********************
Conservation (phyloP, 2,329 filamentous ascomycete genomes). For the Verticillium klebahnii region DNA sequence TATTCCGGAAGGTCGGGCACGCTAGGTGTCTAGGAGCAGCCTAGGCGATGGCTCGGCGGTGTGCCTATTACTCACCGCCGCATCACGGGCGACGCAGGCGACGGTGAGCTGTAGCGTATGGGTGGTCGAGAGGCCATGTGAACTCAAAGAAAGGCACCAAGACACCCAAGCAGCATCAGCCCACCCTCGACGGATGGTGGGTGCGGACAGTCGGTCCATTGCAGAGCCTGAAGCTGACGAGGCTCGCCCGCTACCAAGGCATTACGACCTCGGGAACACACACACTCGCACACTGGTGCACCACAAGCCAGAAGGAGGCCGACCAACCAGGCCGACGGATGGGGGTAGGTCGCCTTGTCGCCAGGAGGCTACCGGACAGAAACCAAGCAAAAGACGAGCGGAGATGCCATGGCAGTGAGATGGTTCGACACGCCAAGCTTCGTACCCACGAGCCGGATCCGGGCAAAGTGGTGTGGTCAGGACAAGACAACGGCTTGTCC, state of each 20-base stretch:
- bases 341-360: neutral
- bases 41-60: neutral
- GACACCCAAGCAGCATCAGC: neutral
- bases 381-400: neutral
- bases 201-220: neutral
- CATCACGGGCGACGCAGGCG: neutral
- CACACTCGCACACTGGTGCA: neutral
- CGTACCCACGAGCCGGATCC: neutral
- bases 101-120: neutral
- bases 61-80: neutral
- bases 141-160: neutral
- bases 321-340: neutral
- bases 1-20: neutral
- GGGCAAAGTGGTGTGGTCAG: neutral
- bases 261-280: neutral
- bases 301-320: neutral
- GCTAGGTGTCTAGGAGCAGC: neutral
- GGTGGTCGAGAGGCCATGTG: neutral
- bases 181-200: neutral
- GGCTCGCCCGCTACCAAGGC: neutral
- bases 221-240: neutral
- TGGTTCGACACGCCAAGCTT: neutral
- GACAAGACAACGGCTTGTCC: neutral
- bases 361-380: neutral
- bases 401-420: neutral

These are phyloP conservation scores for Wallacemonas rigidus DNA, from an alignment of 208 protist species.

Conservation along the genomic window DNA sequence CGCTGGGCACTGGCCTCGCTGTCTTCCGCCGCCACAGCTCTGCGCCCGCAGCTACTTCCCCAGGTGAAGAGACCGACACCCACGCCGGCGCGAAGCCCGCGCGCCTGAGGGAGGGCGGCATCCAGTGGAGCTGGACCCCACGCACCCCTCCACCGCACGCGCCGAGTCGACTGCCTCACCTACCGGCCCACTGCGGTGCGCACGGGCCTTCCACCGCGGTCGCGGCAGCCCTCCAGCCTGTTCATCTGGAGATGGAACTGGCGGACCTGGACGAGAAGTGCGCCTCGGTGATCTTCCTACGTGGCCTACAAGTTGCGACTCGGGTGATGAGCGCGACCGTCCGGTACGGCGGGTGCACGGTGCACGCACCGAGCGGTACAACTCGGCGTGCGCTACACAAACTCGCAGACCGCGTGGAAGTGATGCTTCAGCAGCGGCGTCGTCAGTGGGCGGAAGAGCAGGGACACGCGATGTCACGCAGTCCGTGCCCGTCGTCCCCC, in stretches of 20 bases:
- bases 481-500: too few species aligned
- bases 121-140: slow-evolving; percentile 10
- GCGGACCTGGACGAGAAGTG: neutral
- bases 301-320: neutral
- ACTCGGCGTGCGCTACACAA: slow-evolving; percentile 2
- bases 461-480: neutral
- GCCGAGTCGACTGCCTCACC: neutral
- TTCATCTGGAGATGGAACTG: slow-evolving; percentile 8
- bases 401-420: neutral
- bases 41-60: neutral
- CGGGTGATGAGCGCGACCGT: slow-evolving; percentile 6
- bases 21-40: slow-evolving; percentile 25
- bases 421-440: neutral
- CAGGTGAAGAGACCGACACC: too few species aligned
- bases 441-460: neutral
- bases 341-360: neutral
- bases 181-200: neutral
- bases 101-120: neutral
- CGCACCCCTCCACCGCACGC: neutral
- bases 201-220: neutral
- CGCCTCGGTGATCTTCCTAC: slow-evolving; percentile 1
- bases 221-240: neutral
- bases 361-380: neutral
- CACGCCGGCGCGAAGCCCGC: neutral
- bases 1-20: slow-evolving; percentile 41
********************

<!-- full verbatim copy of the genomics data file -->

Conservation (phyloP, 2,329 filamentous ascomycete genomes). For the Verticillium klebahnii region DNA sequence TATTCCGGAAGGTCGGGCACGCTAGGTGTCTAGGAGCAGCCTAGGCGATGGCTCGGCGGTGTGCCTATTACTCACCGCCGCATCACGGGCGACGCAGGCGACGGTGAGCTGTAGCGTATGGGTGGTCGAGAGGCCATGTGAACTCAAAGAAAGGCACCAAGACACCCAAGCAGCATCAGCCCACCCTCGACGGATGGTGGGTGCGGACAGTCGGTCCATTGCAGAGCCTGAAGCTGACGAGGCTCGCCCGCTACCAAGGCATTACGACCTCGGGAACACACACACTCGCACACTGGTGCACCACAAGCCAGAAGGAGGCCGACCAACCAGGCCGACGGATGGGGGTAGGTCGCCTTGTCGCCAGGAGGCTACCGGACAGAAACCAAGCAAAAGACGAGCGGAGATGCCATGGCAGTGAGATGGTTCGACACGCCAAGCTTCGTACCCACGAGCCGGATCCGGGCAAAGTGGTGTGGTCAGGACAAGACAACGGCTTGTCC, state of each 20-base stretch:
- bases 341-360: neutral
- bases 41-60: neutral
- GACACCCAAGCAGCATCAGC: neutral
- bases 381-400: neutral
- bases 201-220: neutral
- CATCACGGGCGACGCAGGCG: neutral
- CACACTCGCACACTGGTGCA: neutral
- CGTACCCACGAGCCGGATCC: neutral
- bases 101-120: neutral
- bases 61-80: neutral
- bases 141-160: neutral
- bases 321-340: neutral
- bases 1-20: neutral
- GGGCAAAGTGGTGTGGTCAG: neutral
- bases 261-280: neutral
- bases 301-320: neutral
- GCTAGGTGTCTAGGAGCAGC: neutral
- GGTGGTCGAGAGGCCATGTG: neutral
- bases 181-200: neutral
- GGCTCGCCCGCTACCAAGGC: neutral
- bases 221-240: neutral
- TGGTTCGACACGCCAAGCTT: neutral
- GACAAGACAACGGCTTGTCC: neutral
- bases 361-380: neutral
- bases 401-420: neutral

These are phyloP conservation scores for Wallacemonas rigidus DNA, from an alignment of 208 protist species.

Conservation along the genomic window DNA sequence CGCTGGGCACTGGCCTCGCTGTCTTCCGCCGCCACAGCTCTGCGCCCGCAGCTACTTCCCCAGGTGAAGAGACCGACACCCACGCCGGCGCGAAGCCCGCGCGCCTGAGGGAGGGCGGCATCCAGTGGAGCTGGACCCCACGCACCCCTCCACCGCACGCGCCGAGTCGACTGCCTCACCTACCGGCCCACTGCGGTGCGCACGGGCCTTCCACCGCGGTCGCGGCAGCCCTCCAGCCTGTTCATCTGGAGATGGAACTGGCGGACCTGGACGAGAAGTGCGCCTCGGTGATCTTCCTACGTGGCCTACAAGTTGCGACTCGGGTGATGAGCGCGACCGTCCGGTACGGCGGGTGCACGGTGCACGCACCGAGCGGTACAACTCGGCGTGCGCTACACAAACTCGCAGACCGCGTGGAAGTGATGCTTCAGCAGCGGCGTCGTCAGTGGGCGGAAGAGCAGGGACACGCGATGTCACGCAGTCCGTGCCCGTCGTCCCCC, in stretches of 20 bases:
- bases 481-500: too few species aligned
- bases 121-140: slow-evolving; percentile 10
- GCGGACCTGGACGAGAAGTG: neutral
- bases 301-320: neutral
- ACTCGGCGTGCGCTACACAA: slow-evolving; percentile 2
- bases 461-480: neutral
- GCCGAGTCGACTGCCTCACC: neutral
- TTCATCTGGAGATGGAACTG: slow-evolving; percentile 8
- bases 401-420: neutral
- bases 41-60: neutral
- CGGGTGATGAGCGCGACCGT: slow-evolving; percentile 6
- bases 21-40: slow-evolving; percentile 25
- bases 421-440: neutral
- CAGGTGAAGAGACCGACACC: too few species aligned
- bases 441-460: neutral
- bases 341-360: neutral
- bases 181-200: neutral
- bases 101-120: neutral
- CGCACCCCTCCACCGCACGC: neutral
- bases 201-220: neutral
- CGCCTCGGTGATCTTCCTAC: slow-evolving; percentile 1
- bases 221-240: neutral
- bases 361-380: neutral
- CACGCCGGCGCGAAGCCCGC: neutral
- bases 1-20: slow-evolving; percentile 41